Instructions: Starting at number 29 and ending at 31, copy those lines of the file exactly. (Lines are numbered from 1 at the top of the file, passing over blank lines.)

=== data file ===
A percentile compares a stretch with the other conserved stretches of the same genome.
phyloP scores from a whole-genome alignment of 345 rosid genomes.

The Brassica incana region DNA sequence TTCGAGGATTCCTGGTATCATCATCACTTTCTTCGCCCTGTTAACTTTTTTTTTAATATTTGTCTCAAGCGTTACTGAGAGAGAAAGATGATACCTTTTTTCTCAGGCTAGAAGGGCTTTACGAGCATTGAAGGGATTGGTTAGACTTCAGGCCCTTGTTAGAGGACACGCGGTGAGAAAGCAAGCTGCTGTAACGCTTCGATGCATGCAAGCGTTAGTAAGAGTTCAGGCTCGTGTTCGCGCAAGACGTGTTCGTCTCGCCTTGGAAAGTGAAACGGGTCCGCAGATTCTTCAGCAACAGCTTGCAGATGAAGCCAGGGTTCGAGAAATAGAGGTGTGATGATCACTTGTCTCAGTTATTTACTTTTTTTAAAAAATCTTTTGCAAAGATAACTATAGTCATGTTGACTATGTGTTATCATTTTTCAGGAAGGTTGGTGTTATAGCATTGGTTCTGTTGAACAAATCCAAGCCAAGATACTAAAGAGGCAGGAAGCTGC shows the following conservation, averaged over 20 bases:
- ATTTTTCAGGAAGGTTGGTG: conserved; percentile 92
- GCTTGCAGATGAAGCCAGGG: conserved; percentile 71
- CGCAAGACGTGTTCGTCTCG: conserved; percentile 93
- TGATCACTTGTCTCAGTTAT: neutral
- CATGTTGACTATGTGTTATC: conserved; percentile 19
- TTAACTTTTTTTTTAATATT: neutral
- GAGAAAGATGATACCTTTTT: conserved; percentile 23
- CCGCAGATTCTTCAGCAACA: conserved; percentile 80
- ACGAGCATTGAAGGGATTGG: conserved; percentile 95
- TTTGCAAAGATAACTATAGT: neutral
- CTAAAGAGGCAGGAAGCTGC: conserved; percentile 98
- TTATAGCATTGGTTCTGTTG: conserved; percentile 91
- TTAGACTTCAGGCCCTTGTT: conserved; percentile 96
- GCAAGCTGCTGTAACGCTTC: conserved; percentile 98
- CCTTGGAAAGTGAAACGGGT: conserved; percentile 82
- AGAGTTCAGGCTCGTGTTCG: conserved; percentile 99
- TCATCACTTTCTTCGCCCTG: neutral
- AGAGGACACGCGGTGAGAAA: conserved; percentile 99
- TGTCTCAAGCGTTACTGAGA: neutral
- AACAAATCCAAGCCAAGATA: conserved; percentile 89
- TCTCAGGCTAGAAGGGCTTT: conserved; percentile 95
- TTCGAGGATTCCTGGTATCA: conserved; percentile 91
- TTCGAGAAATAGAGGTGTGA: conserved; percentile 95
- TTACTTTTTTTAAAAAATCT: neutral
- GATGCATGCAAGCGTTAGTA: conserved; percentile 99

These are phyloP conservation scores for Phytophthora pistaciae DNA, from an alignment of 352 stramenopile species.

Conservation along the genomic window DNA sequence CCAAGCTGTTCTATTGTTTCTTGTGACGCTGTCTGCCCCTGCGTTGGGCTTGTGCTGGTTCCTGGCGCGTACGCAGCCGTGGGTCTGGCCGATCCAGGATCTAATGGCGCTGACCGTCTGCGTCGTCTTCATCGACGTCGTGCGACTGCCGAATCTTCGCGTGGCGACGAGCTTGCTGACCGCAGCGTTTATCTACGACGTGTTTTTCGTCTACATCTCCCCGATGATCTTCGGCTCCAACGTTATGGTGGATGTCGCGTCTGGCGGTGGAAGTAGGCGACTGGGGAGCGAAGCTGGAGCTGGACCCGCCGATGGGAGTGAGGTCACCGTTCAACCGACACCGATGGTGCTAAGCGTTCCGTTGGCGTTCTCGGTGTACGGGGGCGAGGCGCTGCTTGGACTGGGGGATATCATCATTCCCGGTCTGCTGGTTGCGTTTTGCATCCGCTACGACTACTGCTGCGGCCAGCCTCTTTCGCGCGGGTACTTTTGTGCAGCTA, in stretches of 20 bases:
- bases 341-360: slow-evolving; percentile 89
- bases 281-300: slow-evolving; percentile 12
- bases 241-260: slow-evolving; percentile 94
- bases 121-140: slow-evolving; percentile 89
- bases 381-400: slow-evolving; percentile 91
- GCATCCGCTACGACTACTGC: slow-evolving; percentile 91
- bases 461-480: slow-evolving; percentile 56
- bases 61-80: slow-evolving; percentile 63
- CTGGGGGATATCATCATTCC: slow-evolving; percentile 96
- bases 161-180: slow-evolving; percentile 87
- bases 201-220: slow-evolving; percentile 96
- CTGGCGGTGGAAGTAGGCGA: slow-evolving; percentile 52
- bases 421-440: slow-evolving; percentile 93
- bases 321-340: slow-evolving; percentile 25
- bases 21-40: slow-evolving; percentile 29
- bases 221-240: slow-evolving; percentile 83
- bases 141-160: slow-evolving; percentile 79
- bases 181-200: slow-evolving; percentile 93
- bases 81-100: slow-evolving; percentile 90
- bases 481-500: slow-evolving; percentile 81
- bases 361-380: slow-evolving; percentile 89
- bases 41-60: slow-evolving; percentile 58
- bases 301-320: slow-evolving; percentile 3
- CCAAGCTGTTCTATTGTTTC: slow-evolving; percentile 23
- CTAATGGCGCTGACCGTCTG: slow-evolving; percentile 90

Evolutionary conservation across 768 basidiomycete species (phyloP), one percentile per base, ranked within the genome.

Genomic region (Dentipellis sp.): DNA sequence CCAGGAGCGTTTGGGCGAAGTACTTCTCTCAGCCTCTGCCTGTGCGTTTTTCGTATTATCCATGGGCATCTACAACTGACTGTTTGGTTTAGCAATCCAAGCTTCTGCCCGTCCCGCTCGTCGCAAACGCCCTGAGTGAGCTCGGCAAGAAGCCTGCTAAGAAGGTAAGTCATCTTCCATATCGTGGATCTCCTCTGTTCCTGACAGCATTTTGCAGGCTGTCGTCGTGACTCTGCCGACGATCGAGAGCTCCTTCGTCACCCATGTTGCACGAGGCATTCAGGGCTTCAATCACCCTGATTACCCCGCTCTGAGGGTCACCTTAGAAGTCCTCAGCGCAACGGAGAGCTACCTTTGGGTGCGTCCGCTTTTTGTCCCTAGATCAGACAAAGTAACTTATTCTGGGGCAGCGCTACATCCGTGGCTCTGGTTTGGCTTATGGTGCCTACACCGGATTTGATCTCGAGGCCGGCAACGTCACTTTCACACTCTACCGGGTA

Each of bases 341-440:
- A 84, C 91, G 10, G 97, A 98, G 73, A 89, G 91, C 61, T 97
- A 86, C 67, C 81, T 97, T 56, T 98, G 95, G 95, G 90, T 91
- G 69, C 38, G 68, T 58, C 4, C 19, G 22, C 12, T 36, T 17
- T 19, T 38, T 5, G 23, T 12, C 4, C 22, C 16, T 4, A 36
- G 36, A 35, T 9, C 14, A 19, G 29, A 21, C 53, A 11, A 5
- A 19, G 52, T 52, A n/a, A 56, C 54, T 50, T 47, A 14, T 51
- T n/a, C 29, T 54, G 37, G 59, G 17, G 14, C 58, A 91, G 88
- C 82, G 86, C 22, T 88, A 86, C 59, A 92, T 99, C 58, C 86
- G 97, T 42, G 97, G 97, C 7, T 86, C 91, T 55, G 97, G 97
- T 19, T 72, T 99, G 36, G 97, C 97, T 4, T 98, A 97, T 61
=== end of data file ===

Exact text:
These are phyloP conservation scores for Phytophthora pistaciae DNA, from an alignment of 352 stramenopile species.

Conservation along the genomic window DNA sequence CCAAGCTGTTCTATTGTTTCTTGTGACGCTGTCTGCCCCTGCGTTGGGCTTGTGCTGGTTCCTGGCGCGTACGCAGCCGTGGGTCTGGCCGATCCAGGATCTAATGGCGCTGACCGTCTGCGTCGTCTTCATCGACGTCGTGCGACTGCCGAATCTTCGCGTGGCGACGAGCTTGCTGACCGCAGCGTTTATCTACGACGTGTTTTTCGTCTACATCTCCCCGATGATCTTCGGCTCCAACGTTATGGTGGATGTCGCGTCTGGCGGTGGAAGTAGGCGACTGGGGAGCGAAGCTGGAGCTGGACCCGCCGATGGGAGTGAGGTCACCGTTCAACCGACACCGATGGTGCTAAGCGTTCCGTTGGCGTTCTCGGTGTACGGGGGCGAGGCGCTGCTTGGACTGGGGGATATCATCATTCCCGGTCTGCTGGTTGCGTTTTGCATCCGCTACGACTACTGCTGCGGCCAGCCTCTTTCGCGCGGGTACTTTTGTGCAGCTA, in stretches of 20 bases:
- bases 341-360: slow-evolving; percentile 89